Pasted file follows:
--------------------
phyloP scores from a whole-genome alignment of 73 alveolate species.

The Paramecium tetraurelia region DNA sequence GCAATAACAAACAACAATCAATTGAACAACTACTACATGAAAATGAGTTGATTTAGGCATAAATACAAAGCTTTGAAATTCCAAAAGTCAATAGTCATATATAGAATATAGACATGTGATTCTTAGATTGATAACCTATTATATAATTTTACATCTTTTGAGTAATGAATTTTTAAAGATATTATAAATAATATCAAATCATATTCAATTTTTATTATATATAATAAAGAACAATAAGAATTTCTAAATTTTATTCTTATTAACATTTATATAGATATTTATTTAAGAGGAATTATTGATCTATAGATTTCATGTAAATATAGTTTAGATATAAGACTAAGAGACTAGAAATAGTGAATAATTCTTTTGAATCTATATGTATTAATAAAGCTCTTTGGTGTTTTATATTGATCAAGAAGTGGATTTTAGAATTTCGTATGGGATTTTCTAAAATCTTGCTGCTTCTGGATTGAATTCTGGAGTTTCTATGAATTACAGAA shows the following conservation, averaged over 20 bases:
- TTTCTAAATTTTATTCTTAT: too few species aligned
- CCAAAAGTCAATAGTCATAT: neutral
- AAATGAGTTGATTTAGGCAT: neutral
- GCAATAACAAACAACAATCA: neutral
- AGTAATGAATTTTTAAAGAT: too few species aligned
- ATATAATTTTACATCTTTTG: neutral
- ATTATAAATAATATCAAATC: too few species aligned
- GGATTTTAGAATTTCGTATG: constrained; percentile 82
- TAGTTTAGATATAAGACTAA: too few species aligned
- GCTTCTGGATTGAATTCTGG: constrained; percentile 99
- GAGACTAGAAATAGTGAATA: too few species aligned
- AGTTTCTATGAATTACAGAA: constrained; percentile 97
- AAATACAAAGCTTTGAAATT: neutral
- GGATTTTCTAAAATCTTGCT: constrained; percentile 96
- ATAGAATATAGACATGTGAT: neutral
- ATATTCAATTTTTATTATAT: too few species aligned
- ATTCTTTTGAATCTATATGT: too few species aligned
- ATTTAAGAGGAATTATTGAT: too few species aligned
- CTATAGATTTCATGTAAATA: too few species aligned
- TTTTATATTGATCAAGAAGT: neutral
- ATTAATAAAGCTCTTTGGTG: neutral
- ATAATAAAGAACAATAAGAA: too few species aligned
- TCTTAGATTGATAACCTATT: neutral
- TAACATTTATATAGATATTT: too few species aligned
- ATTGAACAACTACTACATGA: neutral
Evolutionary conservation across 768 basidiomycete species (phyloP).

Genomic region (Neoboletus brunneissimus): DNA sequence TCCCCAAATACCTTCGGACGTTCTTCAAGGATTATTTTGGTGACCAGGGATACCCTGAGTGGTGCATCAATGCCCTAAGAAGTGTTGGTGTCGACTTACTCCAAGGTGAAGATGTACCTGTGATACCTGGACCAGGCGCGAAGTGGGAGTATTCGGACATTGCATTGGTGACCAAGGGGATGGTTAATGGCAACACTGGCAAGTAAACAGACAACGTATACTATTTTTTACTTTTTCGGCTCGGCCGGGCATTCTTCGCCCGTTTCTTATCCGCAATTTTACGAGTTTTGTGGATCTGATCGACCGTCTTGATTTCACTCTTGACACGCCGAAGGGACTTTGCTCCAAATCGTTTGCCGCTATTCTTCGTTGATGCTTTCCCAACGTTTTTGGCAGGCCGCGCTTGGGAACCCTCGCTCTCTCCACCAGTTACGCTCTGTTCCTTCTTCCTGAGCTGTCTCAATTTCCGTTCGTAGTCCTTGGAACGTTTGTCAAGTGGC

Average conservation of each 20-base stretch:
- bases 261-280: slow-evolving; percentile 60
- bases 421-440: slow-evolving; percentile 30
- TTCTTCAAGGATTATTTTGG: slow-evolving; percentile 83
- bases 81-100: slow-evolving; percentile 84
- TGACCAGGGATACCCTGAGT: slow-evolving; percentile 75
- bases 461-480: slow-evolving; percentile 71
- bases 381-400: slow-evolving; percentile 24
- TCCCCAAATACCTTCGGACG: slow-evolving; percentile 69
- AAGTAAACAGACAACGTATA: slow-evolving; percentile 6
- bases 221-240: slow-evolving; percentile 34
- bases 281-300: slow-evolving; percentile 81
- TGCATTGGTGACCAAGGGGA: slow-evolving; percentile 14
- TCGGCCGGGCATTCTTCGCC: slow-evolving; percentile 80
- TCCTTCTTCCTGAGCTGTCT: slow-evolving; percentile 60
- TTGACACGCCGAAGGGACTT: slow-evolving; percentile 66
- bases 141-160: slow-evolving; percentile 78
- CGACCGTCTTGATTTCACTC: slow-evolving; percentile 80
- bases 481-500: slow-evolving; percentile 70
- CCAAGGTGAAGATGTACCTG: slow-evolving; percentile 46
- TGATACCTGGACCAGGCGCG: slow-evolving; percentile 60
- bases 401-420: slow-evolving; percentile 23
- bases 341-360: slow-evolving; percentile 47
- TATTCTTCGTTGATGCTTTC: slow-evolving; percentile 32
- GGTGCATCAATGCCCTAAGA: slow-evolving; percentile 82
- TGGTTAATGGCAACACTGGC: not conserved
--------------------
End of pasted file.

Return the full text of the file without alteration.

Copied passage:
phyloP scores from a whole-genome alignment of 73 alveolate species.

The Paramecium tetraurelia region DNA sequence GCAATAACAAACAACAATCAATTGAACAACTACTACATGAAAATGAGTTGATTTAGGCATAAATACAAAGCTTTGAAATTCCAAAAGTCAATAGTCATATATAGAATATAGACATGTGATTCTTAGATTGATAACCTATTATATAATTTTACATCTTTTGAGTAATGAATTTTTAAAGATATTATAAATAATATCAAATCATATTCAATTTTTATTATATATAATAAAGAACAATAAGAATTTCTAAATTTTATTCTTATTAACATTTATATAGATATTTATTTAAGAGGAATTATTGATCTATAGATTTCATGTAAATATAGTTTAGATATAAGACTAAGAGACTAGAAATAGTGAATAATTCTTTTGAATCTATATGTATTAATAAAGCTCTTTGGTGTTTTATATTGATCAAGAAGTGGATTTTAGAATTTCGTATGGGATTTTCTAAAATCTTGCTGCTTCTGGATTGAATTCTGGAGTTTCTATGAATTACAGAA shows the following conservation, averaged over 20 bases:
- TTTCTAAATTTTATTCTTAT: too few species aligned
- CCAAAAGTCAATAGTCATAT: neutral
- AAATGAGTTGATTTAGGCAT: neutral
- GCAATAACAAACAACAATCA: neutral
- AGTAATGAATTTTTAAAGAT: too few species aligned
- ATATAATTTTACATCTTTTG: neutral
- ATTATAAATAATATCAAATC: too few species aligned
- GGATTTTAGAATTTCGTATG: constrained; percentile 82
- TAGTTTAGATATAAGACTAA: too few species aligned
- GCTTCTGGATTGAATTCTGG: constrained; percentile 99
- GAGACTAGAAATAGTGAATA: too few species aligned
- AGTTTCTATGAATTACAGAA: constrained; percentile 97
- AAATACAAAGCTTTGAAATT: neutral
- GGATTTTCTAAAATCTTGCT: constrained; percentile 96
- ATAGAATATAGACATGTGAT: neutral
- ATATTCAATTTTTATTATAT: too few species aligned
- ATTCTTTTGAATCTATATGT: too few species aligned
- ATTTAAGAGGAATTATTGAT: too few species aligned
- CTATAGATTTCATGTAAATA: too few species aligned
- TTTTATATTGATCAAGAAGT: neutral
- ATTAATAAAGCTCTTTGGTG: neutral
- ATAATAAAGAACAATAAGAA: too few species aligned
- TCTTAGATTGATAACCTATT: neutral
- TAACATTTATATAGATATTT: too few species aligned
- ATTGAACAACTACTACATGA: neutral
Evolutionary conservation across 768 basidiomycete species (phyloP).

Genomic region (Neoboletus brunneissimus): DNA sequence TCCCCAAATACCTTCGGACGTTCTTCAAGGATTATTTTGGTGACCAGGGATACCCTGAGTGGTGCATCAATGCCCTAAGAAGTGTTGGTGTCGACTTACTCCAAGGTGAAGATGTACCTGTGATACCTGGACCAGGCGCGAAGTGGGAGTATTCGGACATTGCATTGGTGACCAAGGGGATGGTTAATGGCAACACTGGCAAGTAAACAGACAACGTATACTATTTTTTACTTTTTCGGCTCGGCCGGGCATTCTTCGCCCGTTTCTTATCCGCAATTTTACGAGTTTTGTGGATCTGATCGACCGTCTTGATTTCACTCTTGACACGCCGAAGGGACTTTGCTCCAAATCGTTTGCCGCTATTCTTCGTTGATGCTTTCCCAACGTTTTTGGCAGGCCGCGCTTGGGAACCCTCGCTCTCTCCACCAGTTACGCTCTGTTCCTTCTTCCTGAGCTGTCTCAATTTCCGTTCGTAGTCCTTGGAACGTTTGTCAAGTGGC

Average conservation of each 20-base stretch:
- bases 261-280: slow-evolving; percentile 60
- bases 421-440: slow-evolving; percentile 30
- TTCTTCAAGGATTATTTTGG: slow-evolving; percentile 83
- bases 81-100: slow-evolving; percentile 84
- TGACCAGGGATACCCTGAGT: slow-evolving; percentile 75
- bases 461-480: slow-evolving; percentile 71
- bases 381-400: slow-evolving; percentile 24
- TCCCCAAATACCTTCGGACG: slow-evolving; percentile 69
- AAGTAAACAGACAACGTATA: slow-evolving; percentile 6
- bases 221-240: slow-evolving; percentile 34
- bases 281-300: slow-evolving; percentile 81
- TGCATTGGTGACCAAGGGGA: slow-evolving; percentile 14
- TCGGCCGGGCATTCTTCGCC: slow-evolving; percentile 80
- TCCTTCTTCCTGAGCTGTCT: slow-evolving; percentile 60
- TTGACACGCCGAAGGGACTT: slow-evolving; percentile 66
- bases 141-160: slow-evolving; percentile 78
- CGACCGTCTTGATTTCACTC: slow-evolving; percentile 80
- bases 481-500: slow-evolving; percentile 70
- CCAAGGTGAAGATGTACCTG: slow-evolving; percentile 46
- TGATACCTGGACCAGGCGCG: slow-evolving; percentile 60
- bases 401-420: slow-evolving; percentile 23
- bases 341-360: slow-evolving; percentile 47
- TATTCTTCGTTGATGCTTTC: slow-evolving; percentile 32
- GGTGCATCAATGCCCTAAGA: slow-evolving; percentile 82
- TGGTTAATGGCAACACTGGC: not conserved